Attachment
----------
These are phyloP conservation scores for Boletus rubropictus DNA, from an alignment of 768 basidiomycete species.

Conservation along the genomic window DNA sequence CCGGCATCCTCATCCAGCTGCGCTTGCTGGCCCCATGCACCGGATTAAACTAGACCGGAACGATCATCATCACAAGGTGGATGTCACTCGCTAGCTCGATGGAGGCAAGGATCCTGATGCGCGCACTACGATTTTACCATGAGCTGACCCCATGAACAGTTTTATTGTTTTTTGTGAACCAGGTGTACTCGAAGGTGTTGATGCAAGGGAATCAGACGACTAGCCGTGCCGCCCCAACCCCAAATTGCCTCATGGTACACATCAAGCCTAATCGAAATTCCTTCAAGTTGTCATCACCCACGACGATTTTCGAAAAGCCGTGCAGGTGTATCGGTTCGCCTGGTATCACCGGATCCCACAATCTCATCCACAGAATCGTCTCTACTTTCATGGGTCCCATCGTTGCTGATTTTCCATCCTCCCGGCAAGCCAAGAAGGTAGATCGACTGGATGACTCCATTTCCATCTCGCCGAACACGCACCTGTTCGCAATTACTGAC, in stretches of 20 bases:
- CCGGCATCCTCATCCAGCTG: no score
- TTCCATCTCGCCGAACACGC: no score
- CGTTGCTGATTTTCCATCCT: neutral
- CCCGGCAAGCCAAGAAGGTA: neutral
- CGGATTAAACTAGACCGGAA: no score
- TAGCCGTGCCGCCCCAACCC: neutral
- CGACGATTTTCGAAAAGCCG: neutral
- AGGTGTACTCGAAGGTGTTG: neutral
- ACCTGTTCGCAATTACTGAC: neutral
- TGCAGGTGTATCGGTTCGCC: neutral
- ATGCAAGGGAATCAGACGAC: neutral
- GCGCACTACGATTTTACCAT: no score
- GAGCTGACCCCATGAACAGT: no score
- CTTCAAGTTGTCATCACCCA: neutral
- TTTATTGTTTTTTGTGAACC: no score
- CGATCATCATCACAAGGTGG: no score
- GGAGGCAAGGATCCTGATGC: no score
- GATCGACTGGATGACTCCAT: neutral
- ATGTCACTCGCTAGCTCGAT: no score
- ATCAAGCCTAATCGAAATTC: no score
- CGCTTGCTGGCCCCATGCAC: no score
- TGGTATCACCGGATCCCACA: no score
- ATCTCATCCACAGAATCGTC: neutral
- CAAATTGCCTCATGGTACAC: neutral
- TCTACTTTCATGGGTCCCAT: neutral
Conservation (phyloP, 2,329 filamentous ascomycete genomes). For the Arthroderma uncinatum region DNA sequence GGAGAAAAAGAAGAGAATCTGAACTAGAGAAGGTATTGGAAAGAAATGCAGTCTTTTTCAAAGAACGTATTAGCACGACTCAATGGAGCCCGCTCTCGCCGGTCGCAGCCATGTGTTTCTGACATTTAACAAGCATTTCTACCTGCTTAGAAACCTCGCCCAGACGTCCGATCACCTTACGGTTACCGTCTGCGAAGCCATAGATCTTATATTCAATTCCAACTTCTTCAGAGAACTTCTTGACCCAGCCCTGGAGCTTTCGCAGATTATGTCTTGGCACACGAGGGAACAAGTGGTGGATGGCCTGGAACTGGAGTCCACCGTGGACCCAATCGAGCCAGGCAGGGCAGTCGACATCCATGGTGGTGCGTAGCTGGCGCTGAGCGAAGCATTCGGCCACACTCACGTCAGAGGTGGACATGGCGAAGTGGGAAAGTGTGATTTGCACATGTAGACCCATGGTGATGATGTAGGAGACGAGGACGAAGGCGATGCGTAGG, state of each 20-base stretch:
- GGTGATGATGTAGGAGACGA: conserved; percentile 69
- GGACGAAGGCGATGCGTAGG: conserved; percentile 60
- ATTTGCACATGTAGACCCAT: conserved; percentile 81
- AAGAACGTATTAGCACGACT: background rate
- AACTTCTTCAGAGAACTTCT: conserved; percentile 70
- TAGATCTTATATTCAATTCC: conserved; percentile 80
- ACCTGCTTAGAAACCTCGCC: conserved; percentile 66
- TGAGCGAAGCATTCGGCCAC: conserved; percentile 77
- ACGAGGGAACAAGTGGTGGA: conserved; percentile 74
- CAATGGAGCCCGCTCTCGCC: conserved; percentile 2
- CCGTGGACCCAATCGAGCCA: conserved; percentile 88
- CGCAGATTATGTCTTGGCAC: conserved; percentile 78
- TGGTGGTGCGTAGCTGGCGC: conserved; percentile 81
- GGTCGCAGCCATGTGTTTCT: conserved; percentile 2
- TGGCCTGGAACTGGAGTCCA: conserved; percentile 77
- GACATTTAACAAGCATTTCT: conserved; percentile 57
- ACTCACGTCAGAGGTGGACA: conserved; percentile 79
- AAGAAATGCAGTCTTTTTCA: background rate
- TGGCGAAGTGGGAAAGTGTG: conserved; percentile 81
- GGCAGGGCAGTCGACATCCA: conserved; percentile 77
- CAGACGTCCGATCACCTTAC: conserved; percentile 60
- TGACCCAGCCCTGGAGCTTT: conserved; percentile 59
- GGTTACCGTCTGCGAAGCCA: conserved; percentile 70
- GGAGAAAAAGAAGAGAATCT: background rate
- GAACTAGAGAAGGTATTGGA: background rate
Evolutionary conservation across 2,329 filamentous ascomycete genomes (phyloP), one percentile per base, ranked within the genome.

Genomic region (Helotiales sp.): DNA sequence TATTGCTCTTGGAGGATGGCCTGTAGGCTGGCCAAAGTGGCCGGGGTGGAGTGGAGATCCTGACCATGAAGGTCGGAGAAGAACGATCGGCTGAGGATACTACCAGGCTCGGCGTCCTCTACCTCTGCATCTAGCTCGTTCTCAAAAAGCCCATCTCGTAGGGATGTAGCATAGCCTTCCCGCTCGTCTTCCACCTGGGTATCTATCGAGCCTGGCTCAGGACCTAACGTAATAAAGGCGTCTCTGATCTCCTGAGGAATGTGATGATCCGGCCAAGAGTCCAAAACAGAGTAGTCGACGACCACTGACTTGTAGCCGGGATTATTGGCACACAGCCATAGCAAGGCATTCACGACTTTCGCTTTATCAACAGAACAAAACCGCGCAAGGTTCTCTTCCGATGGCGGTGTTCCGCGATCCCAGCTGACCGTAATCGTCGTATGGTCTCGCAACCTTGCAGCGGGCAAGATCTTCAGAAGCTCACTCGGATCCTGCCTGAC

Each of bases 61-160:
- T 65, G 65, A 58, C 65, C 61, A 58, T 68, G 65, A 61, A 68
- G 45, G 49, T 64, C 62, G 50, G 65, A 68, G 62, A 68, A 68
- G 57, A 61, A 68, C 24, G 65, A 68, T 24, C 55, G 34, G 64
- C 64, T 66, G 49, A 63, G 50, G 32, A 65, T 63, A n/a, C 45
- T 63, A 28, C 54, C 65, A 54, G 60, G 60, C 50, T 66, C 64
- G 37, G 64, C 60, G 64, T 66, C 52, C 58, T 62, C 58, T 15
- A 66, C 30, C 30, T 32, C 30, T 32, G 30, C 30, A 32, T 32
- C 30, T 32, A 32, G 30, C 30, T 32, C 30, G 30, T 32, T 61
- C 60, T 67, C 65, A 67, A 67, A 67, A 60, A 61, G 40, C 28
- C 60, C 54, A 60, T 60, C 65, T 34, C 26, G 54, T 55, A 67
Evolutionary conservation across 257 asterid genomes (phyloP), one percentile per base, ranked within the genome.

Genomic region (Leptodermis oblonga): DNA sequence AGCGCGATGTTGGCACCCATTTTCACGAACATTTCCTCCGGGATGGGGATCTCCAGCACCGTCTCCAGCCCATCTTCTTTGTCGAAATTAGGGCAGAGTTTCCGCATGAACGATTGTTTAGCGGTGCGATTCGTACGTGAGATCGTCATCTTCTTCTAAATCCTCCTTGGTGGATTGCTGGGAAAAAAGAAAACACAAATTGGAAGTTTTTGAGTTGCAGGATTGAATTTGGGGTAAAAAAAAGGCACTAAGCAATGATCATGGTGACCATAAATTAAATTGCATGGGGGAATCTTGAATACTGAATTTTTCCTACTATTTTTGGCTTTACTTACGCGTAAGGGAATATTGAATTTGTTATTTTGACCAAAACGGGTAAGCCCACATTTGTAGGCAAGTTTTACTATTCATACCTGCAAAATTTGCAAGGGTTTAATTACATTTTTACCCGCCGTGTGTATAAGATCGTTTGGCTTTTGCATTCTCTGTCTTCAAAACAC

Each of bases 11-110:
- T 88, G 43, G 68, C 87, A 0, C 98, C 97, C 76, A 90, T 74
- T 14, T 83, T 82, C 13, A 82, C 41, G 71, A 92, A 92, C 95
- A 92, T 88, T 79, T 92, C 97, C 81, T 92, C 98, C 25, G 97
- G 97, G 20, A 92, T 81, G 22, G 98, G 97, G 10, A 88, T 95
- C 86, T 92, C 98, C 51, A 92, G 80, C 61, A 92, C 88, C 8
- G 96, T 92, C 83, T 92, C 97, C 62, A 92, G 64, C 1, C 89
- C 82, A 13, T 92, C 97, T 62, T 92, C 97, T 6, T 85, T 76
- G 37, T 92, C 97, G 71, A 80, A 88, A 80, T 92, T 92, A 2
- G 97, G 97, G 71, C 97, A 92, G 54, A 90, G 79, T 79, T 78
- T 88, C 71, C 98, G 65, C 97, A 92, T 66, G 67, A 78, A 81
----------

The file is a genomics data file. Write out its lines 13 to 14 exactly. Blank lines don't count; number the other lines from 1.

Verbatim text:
- ATGCAAGGGAATCAGACGAC: neutral
- GCGCACTACGATTTTACCAT: no score